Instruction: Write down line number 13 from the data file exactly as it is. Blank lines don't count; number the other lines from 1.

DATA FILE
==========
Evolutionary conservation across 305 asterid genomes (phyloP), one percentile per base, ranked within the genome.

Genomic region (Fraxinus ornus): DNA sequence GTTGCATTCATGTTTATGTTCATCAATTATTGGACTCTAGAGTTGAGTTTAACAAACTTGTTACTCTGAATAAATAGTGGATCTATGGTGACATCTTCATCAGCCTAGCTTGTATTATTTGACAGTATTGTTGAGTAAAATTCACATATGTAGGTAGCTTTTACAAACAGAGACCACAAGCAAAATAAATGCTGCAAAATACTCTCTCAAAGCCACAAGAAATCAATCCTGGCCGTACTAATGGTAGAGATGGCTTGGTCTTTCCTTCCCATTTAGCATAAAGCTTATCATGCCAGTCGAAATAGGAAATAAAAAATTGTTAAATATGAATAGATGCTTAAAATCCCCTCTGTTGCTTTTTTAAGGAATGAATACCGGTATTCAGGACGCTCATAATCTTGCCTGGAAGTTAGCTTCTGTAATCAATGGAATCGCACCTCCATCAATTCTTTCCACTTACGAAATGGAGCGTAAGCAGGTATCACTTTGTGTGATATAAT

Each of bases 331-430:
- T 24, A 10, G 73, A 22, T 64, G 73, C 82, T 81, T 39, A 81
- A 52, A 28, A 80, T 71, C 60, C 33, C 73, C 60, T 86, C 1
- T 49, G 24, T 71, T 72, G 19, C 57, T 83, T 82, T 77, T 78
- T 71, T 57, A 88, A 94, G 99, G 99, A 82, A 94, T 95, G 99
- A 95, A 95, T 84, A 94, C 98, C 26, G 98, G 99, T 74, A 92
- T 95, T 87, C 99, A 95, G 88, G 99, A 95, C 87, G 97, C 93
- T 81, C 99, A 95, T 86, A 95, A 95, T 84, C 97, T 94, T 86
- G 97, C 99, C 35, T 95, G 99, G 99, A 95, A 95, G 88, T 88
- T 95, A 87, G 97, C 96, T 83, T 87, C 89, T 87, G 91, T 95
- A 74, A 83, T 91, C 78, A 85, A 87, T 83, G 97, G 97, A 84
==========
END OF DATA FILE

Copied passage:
- A 74, A 83, T 91, C 78, A 85, A 87, T 83, G 97, G 97, A 84